My company gives 8 weeks to secondary caretakers, 16 weeks to primary caretakers. Let's use 8/16 for short. That is pretty good, but not amazing.

Among it's peers, Apple's policy is pretty low:
Google is 12/24.
Amazon is 6/20.
Microsoft is 12/20.
IBM is 12/20.


Other smaller tech companies have better policies:
Pintrest is 16/16.
Etsy is 26/26.
Adobe is 16/26.
Citrix is 18/18.

Currently, this is one of the first benefits I look up when deciding whether to apply to a company. Not for the paid-time off per se, but to see whether the company takes child-care time off seriously from a company culture standpoint.
- - Post merged: - -

When my son was born, I was able to take 6 weeks off from work only because I live in California instead of a different state. Even then, my company that was based in another state didn't pay me at all. All I earned was 2/3 of my regular pay that came from the State of California.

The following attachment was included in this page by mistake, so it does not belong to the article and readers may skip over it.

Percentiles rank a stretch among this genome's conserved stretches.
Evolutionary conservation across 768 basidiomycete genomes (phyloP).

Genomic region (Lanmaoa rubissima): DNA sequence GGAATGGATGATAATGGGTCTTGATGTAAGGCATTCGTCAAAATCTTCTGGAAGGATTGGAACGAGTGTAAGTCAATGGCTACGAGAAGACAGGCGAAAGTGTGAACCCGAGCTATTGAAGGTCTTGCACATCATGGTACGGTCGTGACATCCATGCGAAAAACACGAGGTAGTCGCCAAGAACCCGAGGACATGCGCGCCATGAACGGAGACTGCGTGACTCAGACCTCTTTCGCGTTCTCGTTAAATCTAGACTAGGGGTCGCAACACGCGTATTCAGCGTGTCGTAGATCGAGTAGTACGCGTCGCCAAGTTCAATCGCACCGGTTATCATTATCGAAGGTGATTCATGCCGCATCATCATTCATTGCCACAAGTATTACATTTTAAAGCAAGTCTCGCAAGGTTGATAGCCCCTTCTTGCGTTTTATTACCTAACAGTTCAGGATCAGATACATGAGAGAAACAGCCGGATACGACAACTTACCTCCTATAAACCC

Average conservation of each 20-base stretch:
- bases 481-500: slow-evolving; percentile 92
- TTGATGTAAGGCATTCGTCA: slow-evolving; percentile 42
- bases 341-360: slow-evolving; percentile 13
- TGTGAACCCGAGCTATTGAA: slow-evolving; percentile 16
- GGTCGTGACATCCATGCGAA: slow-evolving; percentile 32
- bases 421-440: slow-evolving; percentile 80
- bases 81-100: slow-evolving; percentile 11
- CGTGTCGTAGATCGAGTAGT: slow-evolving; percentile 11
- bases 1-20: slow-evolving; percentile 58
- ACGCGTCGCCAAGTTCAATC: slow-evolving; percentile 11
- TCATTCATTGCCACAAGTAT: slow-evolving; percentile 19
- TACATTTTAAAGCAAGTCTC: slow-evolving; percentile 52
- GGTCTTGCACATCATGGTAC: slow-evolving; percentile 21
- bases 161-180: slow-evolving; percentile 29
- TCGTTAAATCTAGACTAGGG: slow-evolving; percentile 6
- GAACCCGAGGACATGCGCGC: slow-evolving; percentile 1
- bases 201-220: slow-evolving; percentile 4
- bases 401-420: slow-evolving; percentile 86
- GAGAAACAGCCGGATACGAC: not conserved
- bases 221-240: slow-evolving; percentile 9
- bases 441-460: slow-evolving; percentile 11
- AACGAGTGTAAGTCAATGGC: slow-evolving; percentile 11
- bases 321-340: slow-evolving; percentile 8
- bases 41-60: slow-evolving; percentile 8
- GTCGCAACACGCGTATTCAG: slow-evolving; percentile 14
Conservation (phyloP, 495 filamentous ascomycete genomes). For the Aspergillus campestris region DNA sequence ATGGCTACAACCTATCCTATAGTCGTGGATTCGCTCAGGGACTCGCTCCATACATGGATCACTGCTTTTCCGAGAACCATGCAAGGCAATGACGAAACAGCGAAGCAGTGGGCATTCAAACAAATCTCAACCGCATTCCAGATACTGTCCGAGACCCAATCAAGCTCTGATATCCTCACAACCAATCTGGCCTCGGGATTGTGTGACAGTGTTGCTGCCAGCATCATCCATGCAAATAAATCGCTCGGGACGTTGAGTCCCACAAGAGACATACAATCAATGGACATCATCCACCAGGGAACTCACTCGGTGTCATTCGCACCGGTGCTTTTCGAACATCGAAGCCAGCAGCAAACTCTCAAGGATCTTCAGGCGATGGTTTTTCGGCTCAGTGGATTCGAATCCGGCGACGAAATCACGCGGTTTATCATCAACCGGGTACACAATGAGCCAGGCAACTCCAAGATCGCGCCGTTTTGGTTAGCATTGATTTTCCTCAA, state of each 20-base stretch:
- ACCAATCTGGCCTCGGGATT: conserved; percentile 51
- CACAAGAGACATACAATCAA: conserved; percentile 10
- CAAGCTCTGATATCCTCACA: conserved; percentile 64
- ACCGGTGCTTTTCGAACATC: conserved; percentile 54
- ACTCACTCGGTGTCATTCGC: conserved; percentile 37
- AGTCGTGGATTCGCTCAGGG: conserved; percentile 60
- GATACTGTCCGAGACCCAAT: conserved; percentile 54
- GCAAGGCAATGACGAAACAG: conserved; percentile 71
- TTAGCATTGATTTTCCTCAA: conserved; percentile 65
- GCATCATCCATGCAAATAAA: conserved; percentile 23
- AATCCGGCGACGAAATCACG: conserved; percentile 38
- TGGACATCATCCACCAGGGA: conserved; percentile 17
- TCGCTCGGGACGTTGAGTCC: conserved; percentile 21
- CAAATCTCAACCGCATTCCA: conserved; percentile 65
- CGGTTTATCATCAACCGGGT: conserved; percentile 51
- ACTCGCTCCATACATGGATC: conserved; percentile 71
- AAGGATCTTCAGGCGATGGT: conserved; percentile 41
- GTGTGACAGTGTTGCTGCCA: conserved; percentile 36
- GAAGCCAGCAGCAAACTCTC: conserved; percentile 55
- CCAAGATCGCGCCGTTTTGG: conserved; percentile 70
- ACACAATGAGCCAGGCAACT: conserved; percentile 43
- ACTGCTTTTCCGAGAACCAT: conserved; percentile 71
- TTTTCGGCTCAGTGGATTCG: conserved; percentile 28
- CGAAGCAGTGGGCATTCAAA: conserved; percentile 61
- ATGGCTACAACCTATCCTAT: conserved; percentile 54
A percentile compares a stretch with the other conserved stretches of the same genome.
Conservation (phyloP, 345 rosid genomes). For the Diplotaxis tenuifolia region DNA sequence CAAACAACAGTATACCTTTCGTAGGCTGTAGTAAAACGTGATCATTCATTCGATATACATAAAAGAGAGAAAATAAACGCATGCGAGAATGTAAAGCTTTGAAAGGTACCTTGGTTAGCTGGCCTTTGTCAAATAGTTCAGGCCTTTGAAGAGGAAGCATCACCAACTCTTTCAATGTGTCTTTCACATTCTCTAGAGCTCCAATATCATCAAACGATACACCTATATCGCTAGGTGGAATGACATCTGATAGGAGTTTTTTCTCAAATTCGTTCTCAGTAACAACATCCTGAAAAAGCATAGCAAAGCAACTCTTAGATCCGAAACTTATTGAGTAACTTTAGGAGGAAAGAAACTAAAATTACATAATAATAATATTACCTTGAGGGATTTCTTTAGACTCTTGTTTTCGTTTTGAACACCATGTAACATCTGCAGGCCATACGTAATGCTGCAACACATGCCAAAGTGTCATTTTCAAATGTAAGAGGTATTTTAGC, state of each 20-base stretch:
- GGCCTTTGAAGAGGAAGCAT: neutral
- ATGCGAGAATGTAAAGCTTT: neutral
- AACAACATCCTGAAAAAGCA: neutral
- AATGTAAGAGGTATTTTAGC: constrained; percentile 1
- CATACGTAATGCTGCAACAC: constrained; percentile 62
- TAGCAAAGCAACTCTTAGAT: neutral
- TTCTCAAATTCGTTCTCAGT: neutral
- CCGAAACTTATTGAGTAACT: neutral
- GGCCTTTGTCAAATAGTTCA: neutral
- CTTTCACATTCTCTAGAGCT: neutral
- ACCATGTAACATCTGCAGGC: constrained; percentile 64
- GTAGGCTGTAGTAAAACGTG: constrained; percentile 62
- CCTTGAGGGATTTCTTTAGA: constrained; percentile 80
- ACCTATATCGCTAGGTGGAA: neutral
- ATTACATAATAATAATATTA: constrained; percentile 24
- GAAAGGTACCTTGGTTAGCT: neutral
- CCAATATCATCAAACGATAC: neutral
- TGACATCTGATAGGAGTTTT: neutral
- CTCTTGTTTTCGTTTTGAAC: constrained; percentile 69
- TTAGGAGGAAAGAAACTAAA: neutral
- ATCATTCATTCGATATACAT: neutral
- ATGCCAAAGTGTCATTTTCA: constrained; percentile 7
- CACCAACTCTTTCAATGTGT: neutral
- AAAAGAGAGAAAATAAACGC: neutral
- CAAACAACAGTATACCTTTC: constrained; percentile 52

Yea, the US pretty much sucks in this regard. If you have an in-demand skill in a competitive industry, you can get way better benefits than others.

I usually support politicians that are for universal parental leave. This should really be a federal issue.
 

brewcitywi

macrumors 6502
Sep 29, 2007
270
28
You have to be aware of unintended consequences. If parents or women get significantly more benefits, which impact companies financially and co-workers organizationally, then people will consciously or unconsciously avoid hiring and promoting parents and women, especially in small businesses and startups with limited resources.
There are consequences to every decision. When someone (usually the mom), takes maternity leave (once per child), and sometimes must return “part time,” they lose years of potential increases and advancement. Sometimes their dream job is gone forever, careers can stall.

If anyone believes that giving a new parent a 4-week grace period to adjust to work is somehow an unfair advantage over “non parents,” I think you’re so drastically out of touch that I find it hard to put it into words.

There was a study that showed that women lose $100,000-200,000 in lifetime wage every time they have a child. And, we’re squabbling about a 4-week “grace period?” Wow.

For the record, I’m a dad with 2 children. My wife would have loved the grace period.